MW: It’s incredible. When I started at DZone 3 years ago DevOps was nowhere near the point it is today, and now it seems to be taken as fact from everyone who isn’t afraid about being able to implement these changes.
GK: As a side note, I think what’s different about DevOps, and I think Jenkins is a huge part of it. Before, changes would come from the top-down. This crazy agile people would come back from a conference and bring these radical ideas to the organization. What’s different about DevOps is that when you have tools like Jenkins, which radically improves the lives of developers, it spreads like wildfire. I mean, who wants to go back to the old way where you’re integrating only once at the end of the process? You have a competency inside an organization and you end up with this feeding frenzy where everyone’s in line to eat next. It increases productivity, it increases quality of life, it increases agility, it increases reliability, and it decreases burnout. You end up with these bottom up AND top down forces that accelerate change. It’s a key part of why DevOps is being adopted so quickly as opposed to agile 11 years ago. So more kudos to KK!
MW: Looking to the future a bit, what is the next step for the DevOps movement? What will some of the major challenges be?
GK: I think I know the top five problems facing the DevOps movement, and this comes from the DevOps Enterprise Conference I held in October. I asked every speaker to end with a slid with one of two titles. It was either “Here’s what I don’t know how to do” or “here’s what I’m looking for help with.” The five issues were:
“How do I create automated testing for legacy applications,”
“What are the cultural and leadership issues around transition,”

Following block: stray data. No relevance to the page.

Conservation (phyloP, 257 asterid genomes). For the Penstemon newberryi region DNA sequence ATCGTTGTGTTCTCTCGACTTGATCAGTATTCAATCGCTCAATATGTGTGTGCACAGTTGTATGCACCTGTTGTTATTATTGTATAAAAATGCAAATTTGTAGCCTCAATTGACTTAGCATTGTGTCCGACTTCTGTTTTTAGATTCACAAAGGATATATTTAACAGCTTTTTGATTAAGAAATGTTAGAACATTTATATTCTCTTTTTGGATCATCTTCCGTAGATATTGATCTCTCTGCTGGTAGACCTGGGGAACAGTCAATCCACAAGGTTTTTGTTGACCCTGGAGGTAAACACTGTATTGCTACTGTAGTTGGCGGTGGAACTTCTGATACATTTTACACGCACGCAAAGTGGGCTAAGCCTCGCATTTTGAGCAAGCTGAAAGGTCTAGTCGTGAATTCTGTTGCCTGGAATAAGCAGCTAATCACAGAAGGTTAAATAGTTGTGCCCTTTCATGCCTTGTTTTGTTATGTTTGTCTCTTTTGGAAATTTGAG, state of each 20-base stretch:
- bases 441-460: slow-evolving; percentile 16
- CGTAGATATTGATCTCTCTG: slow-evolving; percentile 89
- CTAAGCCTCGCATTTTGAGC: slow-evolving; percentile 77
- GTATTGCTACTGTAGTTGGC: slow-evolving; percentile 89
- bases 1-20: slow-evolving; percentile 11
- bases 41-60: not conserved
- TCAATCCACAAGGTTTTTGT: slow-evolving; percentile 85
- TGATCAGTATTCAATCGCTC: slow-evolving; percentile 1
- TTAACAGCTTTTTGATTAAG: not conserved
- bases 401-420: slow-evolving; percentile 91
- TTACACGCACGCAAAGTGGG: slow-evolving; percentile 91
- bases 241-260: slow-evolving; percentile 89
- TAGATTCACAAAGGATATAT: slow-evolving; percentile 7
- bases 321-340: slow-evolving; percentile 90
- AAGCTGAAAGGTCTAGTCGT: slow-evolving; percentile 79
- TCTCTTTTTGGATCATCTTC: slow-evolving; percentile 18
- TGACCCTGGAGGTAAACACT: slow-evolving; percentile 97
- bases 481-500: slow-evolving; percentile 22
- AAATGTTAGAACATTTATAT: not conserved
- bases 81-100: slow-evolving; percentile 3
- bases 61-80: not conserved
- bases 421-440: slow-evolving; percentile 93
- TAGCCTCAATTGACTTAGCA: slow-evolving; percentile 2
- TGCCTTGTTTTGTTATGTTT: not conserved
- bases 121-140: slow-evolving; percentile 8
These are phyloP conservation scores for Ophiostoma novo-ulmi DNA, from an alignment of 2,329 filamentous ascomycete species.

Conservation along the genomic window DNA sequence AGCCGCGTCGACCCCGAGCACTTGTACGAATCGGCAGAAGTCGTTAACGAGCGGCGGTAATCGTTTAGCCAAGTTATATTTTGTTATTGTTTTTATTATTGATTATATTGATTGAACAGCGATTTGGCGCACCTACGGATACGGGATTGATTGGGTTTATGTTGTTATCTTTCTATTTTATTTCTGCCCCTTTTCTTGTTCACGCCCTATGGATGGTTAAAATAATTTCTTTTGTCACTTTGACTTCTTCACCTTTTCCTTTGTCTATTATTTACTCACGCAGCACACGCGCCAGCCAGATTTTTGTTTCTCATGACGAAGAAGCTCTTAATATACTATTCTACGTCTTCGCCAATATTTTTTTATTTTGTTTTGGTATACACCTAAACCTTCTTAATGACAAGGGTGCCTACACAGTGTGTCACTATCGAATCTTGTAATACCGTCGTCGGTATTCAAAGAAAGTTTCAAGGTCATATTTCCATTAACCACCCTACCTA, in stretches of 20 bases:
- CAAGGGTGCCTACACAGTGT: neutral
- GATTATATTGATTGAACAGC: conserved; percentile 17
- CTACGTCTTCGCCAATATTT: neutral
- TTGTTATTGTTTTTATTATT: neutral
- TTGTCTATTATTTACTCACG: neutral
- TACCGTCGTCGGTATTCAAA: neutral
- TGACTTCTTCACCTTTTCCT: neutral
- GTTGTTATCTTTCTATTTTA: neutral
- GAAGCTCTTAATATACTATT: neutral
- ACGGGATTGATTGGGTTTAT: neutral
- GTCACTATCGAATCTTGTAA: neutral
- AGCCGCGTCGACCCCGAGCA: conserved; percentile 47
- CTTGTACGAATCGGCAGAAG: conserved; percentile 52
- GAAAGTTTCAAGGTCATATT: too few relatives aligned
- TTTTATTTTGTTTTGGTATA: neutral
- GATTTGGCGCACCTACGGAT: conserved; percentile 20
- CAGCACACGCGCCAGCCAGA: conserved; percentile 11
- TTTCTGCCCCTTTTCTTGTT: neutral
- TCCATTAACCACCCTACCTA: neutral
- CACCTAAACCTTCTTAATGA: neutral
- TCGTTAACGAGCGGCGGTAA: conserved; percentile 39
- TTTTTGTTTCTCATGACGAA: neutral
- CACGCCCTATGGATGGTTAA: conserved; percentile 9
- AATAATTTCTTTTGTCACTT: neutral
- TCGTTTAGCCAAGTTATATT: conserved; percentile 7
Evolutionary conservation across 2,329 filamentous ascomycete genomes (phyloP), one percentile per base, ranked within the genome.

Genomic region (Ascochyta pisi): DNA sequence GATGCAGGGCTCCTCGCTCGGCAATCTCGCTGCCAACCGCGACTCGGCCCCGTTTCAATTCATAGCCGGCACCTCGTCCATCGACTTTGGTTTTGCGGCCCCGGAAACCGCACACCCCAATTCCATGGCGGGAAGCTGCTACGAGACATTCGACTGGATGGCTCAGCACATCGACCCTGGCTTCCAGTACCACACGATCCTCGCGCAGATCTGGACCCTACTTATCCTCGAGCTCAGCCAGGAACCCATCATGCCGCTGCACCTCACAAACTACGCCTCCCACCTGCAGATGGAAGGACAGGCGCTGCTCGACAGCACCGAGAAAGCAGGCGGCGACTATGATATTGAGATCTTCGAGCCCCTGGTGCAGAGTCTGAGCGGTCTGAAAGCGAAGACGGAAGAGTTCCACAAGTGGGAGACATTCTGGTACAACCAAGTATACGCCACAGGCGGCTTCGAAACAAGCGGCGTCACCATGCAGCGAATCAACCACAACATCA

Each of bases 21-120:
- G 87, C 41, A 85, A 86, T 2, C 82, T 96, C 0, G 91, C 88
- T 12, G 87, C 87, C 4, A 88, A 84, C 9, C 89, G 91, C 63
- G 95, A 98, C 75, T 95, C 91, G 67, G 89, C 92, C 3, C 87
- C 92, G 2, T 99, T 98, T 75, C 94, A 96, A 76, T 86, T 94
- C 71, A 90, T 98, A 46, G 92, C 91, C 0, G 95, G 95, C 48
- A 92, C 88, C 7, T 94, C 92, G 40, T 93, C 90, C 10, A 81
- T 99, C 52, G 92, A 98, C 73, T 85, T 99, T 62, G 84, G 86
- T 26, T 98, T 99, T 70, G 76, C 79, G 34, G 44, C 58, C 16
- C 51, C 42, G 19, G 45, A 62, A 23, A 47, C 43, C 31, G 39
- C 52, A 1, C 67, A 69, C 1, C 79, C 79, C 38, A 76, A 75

“Everyone wants to go faster in dev and ops, but those bastards in compliance and security keep saying no. How do we get them into the tribe as well,”
“What are the next generation of roles and responsibilities, especially for operations,” and
“What message should I use to drive my bootup programs?”
This is how we’re focusing the next conference. Technology is a big factor in all of those. It’s all around “how do I get there faster safely and reliably,” which ultimately leaves you with a more competitive organization.
In the old days, our job in operations is that we did our work in ticketing systems. We’d build servers, set them up, run them, and get a ticketing service to test protocols and so forth. So many stories told at JUC East were that humans don’t do these things; your tools do it for you. Now you create testing and environments on demand. You deploy on demand. It’s the wild world we’re going into.
MW: That’ll definitely feed into the role issues you mentioned earlier, especially with testers who won’t be doing manual testing anymore.
GK: Good and bad, right? No more error-prone manual testing, but who’s going to write all the automated tests?
MW: Is there anything else I should have asked or something our audience should know about.
GK: Well DevOps, and Agile 11 years ago, just accelerated this massive change in how we organize everything, especially in operations. I think developers always like small teams, but in operations, it’s by the book. They say there are two extremes of how we organize: market-oriented teams like developers who deliver directly to customers without worrying about other departments, while operations is functionally oriented which is organized for cost and other concerns. Agile has forced this switch to functional orientation to a market orientation. You’re talking about two separate ends of the spectrum and it’s breathtaking to see how DevOps and agile has transformed operations.